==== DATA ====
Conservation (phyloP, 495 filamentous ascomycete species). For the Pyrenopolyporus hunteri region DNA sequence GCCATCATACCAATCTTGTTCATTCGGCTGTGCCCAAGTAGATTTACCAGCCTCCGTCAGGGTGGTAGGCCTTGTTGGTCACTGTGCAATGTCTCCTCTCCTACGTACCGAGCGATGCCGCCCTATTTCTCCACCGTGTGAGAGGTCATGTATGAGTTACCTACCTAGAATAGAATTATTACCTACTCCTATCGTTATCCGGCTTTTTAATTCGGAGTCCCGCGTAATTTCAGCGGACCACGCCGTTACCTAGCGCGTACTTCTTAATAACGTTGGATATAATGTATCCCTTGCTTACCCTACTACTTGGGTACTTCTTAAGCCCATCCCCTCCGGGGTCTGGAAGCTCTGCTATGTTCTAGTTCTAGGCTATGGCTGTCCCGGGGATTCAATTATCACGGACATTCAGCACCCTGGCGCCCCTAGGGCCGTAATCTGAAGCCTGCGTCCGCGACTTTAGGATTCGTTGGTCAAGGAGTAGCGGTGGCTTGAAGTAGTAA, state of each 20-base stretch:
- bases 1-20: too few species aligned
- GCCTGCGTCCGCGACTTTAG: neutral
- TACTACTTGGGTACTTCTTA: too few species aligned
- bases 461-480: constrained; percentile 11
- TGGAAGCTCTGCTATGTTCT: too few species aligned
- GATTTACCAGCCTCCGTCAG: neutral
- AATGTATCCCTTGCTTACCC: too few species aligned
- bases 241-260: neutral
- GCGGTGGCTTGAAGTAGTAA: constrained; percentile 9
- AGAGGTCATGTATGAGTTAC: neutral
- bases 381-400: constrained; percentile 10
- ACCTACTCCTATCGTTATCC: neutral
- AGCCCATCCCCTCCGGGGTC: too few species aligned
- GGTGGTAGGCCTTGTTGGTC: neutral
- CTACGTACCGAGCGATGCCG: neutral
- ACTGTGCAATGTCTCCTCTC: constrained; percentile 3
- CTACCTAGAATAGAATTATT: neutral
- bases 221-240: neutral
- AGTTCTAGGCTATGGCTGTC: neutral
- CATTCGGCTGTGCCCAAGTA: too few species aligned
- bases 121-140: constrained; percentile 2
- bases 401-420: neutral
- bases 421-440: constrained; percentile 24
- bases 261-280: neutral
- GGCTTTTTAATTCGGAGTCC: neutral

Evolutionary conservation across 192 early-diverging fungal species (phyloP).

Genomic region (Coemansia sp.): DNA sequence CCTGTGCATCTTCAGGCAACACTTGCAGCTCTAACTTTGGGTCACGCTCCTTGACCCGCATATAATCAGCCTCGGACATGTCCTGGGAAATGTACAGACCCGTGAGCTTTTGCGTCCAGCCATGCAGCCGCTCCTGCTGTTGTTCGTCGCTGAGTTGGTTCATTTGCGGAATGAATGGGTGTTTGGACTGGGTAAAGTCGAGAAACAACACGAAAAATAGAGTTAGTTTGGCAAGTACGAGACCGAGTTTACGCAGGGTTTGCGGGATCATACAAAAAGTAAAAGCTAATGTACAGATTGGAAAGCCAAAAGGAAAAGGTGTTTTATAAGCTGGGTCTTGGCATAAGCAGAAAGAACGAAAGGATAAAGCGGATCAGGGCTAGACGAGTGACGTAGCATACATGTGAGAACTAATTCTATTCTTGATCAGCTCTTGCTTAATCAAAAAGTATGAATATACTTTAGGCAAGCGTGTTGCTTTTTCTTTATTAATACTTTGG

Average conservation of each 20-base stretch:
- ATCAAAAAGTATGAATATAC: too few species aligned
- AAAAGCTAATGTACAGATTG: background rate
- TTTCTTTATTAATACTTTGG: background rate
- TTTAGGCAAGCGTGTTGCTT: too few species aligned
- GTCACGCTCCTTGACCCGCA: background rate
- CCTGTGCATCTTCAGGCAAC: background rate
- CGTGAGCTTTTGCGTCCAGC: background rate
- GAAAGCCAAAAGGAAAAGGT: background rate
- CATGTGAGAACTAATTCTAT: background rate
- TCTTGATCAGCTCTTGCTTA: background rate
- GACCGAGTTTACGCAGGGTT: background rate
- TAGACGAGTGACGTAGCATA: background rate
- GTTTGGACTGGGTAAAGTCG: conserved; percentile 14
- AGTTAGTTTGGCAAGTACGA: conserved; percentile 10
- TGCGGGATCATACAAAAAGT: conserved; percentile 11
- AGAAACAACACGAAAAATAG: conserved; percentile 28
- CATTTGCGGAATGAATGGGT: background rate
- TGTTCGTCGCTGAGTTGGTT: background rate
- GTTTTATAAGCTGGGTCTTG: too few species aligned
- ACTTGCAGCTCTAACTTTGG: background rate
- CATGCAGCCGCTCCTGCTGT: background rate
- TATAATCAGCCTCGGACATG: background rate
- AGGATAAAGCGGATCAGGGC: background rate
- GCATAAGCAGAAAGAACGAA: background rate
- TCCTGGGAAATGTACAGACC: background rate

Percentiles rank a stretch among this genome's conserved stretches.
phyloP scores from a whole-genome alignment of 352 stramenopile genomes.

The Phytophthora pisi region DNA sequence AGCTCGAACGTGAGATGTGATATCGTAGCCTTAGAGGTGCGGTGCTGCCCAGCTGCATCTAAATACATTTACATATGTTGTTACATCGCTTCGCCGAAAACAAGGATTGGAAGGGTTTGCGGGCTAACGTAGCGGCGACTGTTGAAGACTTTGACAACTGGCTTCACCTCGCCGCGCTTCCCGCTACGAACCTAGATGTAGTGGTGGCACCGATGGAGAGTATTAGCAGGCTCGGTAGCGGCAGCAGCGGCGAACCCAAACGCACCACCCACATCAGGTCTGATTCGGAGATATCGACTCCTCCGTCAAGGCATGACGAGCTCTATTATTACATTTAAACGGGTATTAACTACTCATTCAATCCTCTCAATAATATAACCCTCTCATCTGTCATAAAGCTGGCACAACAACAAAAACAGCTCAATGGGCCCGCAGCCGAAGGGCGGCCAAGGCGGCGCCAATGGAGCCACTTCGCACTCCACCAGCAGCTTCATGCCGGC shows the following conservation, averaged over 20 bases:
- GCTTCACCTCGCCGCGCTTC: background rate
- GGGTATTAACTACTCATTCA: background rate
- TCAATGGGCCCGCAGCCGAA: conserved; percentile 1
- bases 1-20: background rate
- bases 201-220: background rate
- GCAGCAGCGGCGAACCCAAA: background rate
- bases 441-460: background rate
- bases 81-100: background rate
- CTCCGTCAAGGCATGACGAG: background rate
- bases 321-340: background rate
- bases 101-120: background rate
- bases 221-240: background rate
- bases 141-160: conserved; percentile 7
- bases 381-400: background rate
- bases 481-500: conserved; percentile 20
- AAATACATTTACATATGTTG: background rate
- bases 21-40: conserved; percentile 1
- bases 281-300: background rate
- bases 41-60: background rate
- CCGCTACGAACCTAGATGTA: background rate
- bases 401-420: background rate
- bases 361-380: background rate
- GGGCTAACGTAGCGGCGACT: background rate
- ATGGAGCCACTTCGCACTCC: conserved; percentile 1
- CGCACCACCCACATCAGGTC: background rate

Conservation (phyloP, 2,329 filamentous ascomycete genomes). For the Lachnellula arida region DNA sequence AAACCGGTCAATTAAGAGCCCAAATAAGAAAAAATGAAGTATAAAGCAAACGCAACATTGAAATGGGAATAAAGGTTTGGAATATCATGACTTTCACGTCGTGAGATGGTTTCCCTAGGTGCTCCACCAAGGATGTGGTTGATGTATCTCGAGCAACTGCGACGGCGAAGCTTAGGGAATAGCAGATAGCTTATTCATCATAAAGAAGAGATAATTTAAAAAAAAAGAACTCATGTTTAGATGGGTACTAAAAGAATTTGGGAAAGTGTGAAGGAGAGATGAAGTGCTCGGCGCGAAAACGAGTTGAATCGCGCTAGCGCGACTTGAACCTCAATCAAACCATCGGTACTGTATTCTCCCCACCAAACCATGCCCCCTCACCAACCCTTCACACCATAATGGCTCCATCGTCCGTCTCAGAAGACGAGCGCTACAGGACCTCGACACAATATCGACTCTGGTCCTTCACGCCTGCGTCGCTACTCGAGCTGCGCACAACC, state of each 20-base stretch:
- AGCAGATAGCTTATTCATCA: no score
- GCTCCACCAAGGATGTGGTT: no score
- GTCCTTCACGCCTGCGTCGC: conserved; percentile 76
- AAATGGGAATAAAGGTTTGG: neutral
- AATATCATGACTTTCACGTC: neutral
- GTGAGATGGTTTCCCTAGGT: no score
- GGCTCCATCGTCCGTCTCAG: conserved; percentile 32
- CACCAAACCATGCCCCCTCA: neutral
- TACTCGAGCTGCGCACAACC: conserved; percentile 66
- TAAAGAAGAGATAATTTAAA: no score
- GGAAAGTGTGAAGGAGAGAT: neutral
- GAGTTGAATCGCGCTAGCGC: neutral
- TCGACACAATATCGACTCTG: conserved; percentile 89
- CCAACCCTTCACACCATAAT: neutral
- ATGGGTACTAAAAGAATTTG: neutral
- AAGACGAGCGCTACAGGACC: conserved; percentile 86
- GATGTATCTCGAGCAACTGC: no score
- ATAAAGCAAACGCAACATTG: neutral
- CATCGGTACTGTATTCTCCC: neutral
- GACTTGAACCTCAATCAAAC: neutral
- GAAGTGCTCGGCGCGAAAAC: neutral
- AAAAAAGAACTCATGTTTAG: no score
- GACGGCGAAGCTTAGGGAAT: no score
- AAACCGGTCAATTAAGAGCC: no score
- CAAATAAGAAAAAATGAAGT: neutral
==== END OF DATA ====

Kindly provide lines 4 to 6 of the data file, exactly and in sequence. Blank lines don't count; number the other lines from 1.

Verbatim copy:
- TACTACTTGGGTACTTCTTA: too few species aligned
- bases 461-480: constrained; percentile 11
- TGGAAGCTCTGCTATGTTCT: too few species aligned